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New Zealand, true-colour image from NASA Terra satellite, December 2002.

New Zealand’s Māori anthems: Pokarekare Ana, E Ihowa Atua

New Zealand is located in a part of our planet that’s about as far as one can go. The country provides easy inspiration with her striking scenery and friendly people. Memories remain sharp and fresh after multiple visits to Wellington and Auckland, as well as a solid three weeks on the South Island.

I’m in love with her. The longer I’m in country, the more the land reveals deeper insights about her culture and language. New Zealand has three official languages: English, Māori, and New Zealand Sign Language (NZSL). Bringing me back to this land are two songs in Māori, “Pokarekare Ana” and “E Ihowa Atua”, which are, respectively, the unofficial and official national anthems. An appropriate choice of music evokes a grand sense of longing that’s especially true standing among majestic snow-covered peaks on an island nation deep in the Southern Ocean.


Pokarekare Ana

“Pokareare Ana” began as a love song on New Zealand’s North Island in the second decade of the 20th-century. The song is identified widely as being unique to New Zealand.

Pōkarekare ana (They are agitated)
ngā wai o Rotorua/Waiapu (the waters of Rotorua/Waiapu)
Whiti atu koe hine (But when you cross over girl)
marino ana e (they will be calm)

E hine e 
(Oh girl)
hoki mai ra 
(return to me)
Ka mate ahau
 (I could die)
I te aroha e (of love for you)

Tuhituhi taku reta 
(I have written my letter)
tuku atu taku rīngi 
(I have sent my ring)
Kia kite tō iwi (so your people can see)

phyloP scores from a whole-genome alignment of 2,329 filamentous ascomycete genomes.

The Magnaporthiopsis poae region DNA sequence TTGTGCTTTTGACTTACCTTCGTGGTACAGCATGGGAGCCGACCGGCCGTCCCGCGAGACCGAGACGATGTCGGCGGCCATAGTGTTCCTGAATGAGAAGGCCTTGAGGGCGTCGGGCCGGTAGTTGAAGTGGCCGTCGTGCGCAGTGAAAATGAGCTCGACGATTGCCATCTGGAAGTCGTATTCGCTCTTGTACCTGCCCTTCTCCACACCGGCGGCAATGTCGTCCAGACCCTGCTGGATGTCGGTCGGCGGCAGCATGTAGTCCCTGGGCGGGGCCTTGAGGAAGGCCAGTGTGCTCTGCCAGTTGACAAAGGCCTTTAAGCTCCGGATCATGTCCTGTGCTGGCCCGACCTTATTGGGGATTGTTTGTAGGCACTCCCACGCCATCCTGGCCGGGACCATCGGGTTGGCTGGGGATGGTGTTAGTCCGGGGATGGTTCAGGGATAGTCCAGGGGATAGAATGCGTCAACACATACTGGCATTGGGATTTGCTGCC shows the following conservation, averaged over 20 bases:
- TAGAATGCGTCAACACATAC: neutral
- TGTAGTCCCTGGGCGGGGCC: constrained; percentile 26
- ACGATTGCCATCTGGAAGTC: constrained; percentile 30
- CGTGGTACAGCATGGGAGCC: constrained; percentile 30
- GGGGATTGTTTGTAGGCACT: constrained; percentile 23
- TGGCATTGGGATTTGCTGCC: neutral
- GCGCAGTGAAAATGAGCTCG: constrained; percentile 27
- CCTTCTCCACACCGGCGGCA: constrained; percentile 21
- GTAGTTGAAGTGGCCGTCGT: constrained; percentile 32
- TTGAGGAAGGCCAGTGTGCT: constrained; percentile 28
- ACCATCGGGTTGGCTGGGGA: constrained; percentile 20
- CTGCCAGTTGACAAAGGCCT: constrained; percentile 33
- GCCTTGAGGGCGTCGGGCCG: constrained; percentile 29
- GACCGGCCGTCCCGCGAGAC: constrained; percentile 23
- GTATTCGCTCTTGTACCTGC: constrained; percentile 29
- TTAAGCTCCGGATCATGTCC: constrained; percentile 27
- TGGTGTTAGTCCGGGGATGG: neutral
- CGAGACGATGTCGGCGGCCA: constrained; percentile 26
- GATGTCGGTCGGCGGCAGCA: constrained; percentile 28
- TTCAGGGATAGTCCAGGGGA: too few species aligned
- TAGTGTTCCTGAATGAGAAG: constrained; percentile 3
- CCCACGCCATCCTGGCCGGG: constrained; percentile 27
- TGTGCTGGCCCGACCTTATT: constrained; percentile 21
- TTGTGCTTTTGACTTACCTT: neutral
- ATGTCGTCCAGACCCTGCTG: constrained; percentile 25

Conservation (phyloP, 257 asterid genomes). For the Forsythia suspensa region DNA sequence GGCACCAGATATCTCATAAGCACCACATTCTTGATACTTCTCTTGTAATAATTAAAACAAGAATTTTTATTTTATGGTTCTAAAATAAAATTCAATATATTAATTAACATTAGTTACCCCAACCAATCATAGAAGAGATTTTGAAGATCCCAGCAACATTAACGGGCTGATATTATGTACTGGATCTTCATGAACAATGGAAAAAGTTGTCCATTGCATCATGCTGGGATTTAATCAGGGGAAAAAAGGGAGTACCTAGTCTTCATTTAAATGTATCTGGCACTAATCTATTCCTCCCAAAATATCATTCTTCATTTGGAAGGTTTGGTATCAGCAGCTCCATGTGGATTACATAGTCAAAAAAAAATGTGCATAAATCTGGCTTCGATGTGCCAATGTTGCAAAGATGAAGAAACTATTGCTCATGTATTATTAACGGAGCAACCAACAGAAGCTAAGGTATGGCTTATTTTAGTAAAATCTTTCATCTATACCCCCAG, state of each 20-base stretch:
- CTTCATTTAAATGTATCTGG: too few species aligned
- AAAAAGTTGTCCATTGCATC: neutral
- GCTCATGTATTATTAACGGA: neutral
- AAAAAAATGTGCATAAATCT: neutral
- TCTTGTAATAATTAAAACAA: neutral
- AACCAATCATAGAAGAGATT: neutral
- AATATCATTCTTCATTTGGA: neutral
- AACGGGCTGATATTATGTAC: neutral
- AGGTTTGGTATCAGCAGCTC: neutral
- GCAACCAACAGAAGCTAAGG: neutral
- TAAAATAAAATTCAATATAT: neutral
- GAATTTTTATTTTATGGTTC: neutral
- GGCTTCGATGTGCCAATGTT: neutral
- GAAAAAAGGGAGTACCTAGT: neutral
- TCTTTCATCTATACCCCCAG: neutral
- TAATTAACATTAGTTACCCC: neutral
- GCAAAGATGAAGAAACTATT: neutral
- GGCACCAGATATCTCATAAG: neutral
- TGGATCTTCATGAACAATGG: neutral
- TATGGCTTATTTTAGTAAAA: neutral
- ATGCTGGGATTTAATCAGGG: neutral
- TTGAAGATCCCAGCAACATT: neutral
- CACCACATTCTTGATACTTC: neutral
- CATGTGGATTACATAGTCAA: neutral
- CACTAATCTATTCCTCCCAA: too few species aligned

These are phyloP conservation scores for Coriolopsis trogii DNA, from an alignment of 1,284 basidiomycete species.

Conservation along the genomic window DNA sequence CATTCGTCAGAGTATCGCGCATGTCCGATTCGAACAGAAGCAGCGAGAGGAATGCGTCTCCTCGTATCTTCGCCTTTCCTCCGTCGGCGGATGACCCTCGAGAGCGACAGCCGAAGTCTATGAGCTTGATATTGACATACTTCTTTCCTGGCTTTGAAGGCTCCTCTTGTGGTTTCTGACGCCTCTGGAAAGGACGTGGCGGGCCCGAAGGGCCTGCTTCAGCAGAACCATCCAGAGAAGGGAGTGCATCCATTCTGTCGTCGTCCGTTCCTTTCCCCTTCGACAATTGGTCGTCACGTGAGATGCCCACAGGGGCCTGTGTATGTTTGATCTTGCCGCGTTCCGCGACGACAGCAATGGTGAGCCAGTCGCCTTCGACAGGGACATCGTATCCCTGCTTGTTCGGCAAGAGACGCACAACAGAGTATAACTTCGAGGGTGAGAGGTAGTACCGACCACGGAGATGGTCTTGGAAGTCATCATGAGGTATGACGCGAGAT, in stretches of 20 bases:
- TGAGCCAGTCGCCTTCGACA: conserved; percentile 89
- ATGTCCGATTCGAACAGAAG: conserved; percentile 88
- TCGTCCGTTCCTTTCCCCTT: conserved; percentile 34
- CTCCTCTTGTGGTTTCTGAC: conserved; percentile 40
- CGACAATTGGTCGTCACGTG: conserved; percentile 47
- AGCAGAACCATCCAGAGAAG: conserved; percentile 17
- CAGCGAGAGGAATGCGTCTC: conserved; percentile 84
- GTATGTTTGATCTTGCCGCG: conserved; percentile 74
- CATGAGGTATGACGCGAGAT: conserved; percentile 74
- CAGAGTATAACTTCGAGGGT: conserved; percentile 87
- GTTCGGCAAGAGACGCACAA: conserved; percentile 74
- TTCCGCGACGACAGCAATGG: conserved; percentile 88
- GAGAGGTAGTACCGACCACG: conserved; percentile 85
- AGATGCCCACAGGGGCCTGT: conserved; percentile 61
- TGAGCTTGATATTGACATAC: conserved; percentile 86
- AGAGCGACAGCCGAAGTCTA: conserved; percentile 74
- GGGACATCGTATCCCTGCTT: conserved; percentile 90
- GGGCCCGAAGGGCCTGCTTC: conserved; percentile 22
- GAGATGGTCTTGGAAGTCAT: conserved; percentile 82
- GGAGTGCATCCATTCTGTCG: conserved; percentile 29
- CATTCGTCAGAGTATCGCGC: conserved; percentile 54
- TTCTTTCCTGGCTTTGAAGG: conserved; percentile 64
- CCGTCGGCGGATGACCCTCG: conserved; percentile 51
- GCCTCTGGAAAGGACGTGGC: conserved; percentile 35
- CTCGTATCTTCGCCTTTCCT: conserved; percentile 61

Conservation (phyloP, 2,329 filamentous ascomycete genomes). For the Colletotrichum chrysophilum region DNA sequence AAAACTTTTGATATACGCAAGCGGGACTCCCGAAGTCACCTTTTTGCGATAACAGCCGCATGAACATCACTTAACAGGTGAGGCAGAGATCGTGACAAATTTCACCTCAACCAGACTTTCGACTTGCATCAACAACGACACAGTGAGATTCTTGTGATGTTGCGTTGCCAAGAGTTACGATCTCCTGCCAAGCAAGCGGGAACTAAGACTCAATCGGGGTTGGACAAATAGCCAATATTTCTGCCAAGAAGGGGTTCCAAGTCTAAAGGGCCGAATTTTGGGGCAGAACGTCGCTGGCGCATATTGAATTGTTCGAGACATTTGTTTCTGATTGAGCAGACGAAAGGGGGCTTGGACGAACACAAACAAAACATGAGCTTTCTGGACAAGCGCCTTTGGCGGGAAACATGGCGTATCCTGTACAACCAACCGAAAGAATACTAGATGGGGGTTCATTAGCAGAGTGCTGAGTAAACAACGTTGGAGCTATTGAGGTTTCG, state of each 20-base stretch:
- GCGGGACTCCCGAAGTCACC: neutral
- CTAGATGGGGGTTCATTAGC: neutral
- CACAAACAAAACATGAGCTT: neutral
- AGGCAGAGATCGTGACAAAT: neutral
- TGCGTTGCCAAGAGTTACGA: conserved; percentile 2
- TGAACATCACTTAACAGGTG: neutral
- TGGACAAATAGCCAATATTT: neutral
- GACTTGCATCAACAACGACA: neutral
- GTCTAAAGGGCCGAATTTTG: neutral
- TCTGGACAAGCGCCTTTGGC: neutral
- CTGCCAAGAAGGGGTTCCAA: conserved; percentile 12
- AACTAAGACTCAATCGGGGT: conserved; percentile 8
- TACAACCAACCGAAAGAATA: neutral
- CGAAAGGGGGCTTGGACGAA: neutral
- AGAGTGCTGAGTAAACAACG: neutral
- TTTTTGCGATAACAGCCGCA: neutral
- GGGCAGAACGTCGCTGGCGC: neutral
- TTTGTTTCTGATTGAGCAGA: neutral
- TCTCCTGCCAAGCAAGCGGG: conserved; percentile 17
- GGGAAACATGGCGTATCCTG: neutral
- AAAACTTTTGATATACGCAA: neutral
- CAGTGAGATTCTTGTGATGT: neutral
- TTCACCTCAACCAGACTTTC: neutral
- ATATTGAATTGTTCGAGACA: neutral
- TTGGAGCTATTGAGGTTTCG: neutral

raru raru ana e (that I am troubled)

E hine e
hoki mai ra
Ka mate ahau
I te aroha e

Whati whati taku pene 
(My pen is shattered)
ka pau aku pepa (I have no more paper)

Ko taku aroha 
(But my love)
mau tonu ana e (is still steadfast)

E hine e
hoki mai ra
Ka mate ahau
I te aroha e

“Pokarekare Ana”, by Wanda; filmed at Whangapoua Beach
“Pokarekare Ana” (a cappella), by Front Row Chorus

E Ihowa Atua (Aotearoa)

“E Ihowa Atua” is a Māori adaption in 1878 of the poem “God Defend New Zealand” which was published two years earlier. Also known as “Aotearoa”, the Māori version of the song is an approximate translation of the English version. Royal assent in 1977 finally confirmed the song’s status as one of the nation’s two official national anthems, including “God Save the Queen.” Presently, the official national anthem is performed with the first verse of “E Ihowa Atua” in Māori, followed by the first verse of “God Defend New Zealand” in English.

E Ihowā Atua (Oh Lord, God)
O ngā iwi mātou rā (Of nations and of us too)
Āta whakarangona (Listen to us)

Me aroha noa (Cherish us)
Kia hua ko te pai (Let goodness flourish)
Kia tau tō atawhai (May your blessings flow)
Manaakitia mai (Defend)
Aotearoa (Land of the long white cloud)

God of nations at thy feet
In the bonds of love we meet
Hear our voices, we entreat
God defend our free land
Guard Pacific’s triple star
From the shafts of strife and war
Make her praises heard afar
God defend New Zealand

“E Ihowa Atua” (Aotearoa) & “God Defend New Zealand”, by Hayley Westenra
Performed in New Zealand’s 3 official languages, by Deaf Aotearoa NZ – Tangata Turi

How do I love New Zealand’s South Island? Let me show the ways